The Strepsiptera, commonly called twisted-wing parasites, are an enigmatic order of obligately parasitic insects discovered by the “founder of entomology”, William Kirby, and characterised by him in Kirby (1813). Unrelated, this paper also contains the first mention of another order of insect, the Trichoptera (caddisflies). There are over 600 Recent Strepsiptera species in 10 families, according to Kathirithamby’s database, and this is most likely a tremendous underestimation. Most strepsipterans are grouped together in the Stylopidia, which includes all strepsipterans besides fossil-only families and the basal Mengenellidae (Pohl & Beutel, 2005).
It’s very difficult to find them out and about in the field. Your best chance is to find an infected host and dissect the female out, or leave it in there and wait for the males to show up. Adult males range in size between 1-5 mm (largest up to 30 mm). They are recognisable by their possessing only one pair of hind wings; the male’s front wings are reduced to flight balancing organs, as seen in the detail above. Females tend to be paedogenic, resembling larvae: wingless and spending their entire lifespan as internal parasites of other insects, with the major exception being females of the Mengenellidae family, which are free-living as adults, presumably the state representative of the ancestor of the Strepsiptera (Pohl & Beutel, 2005).
The larvae of strepsipterans count as among the smallest animals known, especially the first instar larvae, dubbed the triungulin larvae: they range between 80 – 850 µm (Beutel et al., 2005); for comparison, the typical Amoeba is around 600 µm. Everything in them is geared to allow them to enter their hosts: they have colour vision (Kirkpatrick, 1937), a jumping ability, and pads on their feet to stick to the host (Pohl & Beutel, 2004). With such a small size, you might think they have a tiny brain, but in fact, they invest so much in their brain that the 200 µm larva of Mengenilla chobauti has a brain that is larger than its head and extending into the prothorax – it takes up 5% of the body volume (Beutel et al., 2005). That’s a much better percentage than humans!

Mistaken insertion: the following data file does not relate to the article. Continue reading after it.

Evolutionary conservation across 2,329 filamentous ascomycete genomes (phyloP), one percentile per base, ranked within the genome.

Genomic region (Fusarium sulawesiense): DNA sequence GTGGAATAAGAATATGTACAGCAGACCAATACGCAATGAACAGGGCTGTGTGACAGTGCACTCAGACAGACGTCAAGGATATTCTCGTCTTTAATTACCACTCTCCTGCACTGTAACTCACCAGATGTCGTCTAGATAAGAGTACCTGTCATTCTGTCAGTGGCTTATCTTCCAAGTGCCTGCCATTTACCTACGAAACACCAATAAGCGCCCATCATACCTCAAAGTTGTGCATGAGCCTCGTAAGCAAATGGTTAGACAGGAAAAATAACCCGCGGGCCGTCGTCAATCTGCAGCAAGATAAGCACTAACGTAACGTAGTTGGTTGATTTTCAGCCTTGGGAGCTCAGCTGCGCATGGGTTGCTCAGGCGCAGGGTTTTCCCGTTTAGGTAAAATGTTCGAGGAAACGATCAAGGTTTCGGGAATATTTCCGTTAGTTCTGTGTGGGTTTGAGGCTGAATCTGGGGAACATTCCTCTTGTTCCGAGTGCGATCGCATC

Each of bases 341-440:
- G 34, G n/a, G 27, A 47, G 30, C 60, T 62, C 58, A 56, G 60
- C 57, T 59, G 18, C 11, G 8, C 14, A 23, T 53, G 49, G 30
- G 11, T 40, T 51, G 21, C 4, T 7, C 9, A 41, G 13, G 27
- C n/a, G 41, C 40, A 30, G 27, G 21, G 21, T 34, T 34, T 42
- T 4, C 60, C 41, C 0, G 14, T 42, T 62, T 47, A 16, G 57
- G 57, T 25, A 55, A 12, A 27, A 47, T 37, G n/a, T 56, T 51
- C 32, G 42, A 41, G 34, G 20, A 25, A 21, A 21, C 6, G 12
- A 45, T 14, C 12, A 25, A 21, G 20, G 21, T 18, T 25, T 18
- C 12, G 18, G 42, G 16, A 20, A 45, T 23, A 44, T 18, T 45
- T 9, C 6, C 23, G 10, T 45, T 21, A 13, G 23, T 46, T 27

Hosts include silverfish, crickets, planthoppers, hymenopterans, cockroaches and mantises, flies, and caddisflies. As the diagram above shows, there is a degree of host specificity at the family level. Once the triungulin finds and enters the larval host, it will go through three more stages as a larva, staying inside the host through its entire life cycle (Kathirithamby, 2009). An infected host is referred to as being stylopised, and the main symptom is infertility, including by extreme reduction or disappearance of the host’s genitals. In remarkable cases of coevolution, some strepsipterans manage to avoid any reaction from the immune system of their hosts by making a house out of the tissue of their hosts (Kathirithamby et al., 2003). Interestingly, it could be that they also induce behavioural changes in their hosts: parasitised Polistes dominulus wasps leave their colonies and aggregate together, behaving more like gynes than workers (Hughes et al., 2004).
The developmental cycle of Strepsiptera is not very well known. Two summaries are presented above, and they show how variable their cycle can be. If you’re interested in this aspect of the strepsipterans, you need to get Kathirithamby (2009), the most comprehensive review of strepsipteran parasitism I know of, and the source of several stolen diagrams in this post. The general plan goes like this:
The larvae attack and grow in the hosts.
Females remain in the host. Upon reaching maturity, they extend their cephalothorax (fused head and thorax) to the outside.